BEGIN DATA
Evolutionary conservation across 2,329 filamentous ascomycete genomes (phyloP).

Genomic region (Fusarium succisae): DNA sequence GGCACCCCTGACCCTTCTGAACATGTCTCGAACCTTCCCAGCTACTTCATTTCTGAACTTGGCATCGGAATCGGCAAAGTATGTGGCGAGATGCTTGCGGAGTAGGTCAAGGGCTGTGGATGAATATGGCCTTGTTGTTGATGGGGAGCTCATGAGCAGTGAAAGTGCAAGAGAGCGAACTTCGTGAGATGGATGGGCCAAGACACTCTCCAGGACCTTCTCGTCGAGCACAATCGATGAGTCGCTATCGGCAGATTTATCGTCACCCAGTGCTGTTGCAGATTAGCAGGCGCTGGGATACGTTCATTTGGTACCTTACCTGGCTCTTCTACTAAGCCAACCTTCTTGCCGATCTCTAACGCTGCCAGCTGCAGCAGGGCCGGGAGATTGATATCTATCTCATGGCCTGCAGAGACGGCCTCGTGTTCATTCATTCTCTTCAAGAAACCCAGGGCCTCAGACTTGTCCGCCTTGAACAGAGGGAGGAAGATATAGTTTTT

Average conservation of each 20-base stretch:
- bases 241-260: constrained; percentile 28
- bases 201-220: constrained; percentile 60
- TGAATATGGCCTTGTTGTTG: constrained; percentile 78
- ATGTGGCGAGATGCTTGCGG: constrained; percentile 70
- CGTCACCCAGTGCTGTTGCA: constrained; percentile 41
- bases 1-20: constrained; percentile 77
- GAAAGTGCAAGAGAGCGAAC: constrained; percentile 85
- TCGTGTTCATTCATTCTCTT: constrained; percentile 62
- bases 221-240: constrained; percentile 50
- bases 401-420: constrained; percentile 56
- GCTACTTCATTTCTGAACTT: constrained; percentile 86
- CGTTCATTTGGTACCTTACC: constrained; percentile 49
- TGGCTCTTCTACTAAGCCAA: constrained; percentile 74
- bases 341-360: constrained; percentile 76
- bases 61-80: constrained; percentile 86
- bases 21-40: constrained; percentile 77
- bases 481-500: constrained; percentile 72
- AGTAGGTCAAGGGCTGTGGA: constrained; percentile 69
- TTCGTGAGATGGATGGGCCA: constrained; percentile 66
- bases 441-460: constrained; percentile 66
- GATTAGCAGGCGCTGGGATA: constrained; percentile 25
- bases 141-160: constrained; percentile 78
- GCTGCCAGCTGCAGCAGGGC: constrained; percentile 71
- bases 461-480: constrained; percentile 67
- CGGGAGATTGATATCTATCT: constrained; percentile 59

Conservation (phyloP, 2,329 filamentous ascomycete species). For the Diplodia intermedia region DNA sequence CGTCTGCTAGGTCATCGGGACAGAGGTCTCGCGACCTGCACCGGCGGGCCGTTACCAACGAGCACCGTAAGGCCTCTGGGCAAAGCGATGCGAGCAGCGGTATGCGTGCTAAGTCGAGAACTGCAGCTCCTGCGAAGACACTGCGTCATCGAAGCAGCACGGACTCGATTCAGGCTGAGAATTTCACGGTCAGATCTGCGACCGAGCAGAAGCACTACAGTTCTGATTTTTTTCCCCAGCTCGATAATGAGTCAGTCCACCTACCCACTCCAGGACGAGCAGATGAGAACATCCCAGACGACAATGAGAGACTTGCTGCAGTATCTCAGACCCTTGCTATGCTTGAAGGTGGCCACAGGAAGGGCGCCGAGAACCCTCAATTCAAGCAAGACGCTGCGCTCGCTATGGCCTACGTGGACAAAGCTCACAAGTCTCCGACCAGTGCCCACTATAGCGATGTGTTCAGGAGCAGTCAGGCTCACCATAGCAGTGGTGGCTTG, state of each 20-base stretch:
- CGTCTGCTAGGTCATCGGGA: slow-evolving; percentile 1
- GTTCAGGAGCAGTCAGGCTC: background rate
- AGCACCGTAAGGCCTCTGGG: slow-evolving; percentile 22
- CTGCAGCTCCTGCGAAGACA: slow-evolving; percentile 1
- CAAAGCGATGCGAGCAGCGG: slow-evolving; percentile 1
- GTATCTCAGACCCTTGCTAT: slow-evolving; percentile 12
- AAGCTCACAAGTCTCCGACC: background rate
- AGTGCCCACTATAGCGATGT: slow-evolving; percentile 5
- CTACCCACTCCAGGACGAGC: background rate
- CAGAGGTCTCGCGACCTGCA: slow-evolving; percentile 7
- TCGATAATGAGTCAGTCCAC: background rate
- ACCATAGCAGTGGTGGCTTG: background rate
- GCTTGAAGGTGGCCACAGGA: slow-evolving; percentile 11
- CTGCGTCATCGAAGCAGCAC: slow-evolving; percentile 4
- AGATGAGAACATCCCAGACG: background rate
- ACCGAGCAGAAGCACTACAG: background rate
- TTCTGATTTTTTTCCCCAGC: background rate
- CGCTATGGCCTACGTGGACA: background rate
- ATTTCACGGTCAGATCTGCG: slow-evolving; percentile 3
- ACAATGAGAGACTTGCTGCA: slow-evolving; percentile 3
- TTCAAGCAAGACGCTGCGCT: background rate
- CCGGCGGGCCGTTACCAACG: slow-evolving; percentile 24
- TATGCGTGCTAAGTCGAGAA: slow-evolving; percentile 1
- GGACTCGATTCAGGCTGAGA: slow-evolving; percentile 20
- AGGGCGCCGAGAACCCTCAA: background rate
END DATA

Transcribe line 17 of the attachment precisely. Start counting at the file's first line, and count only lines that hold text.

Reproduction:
- bases 341-360: constrained; percentile 76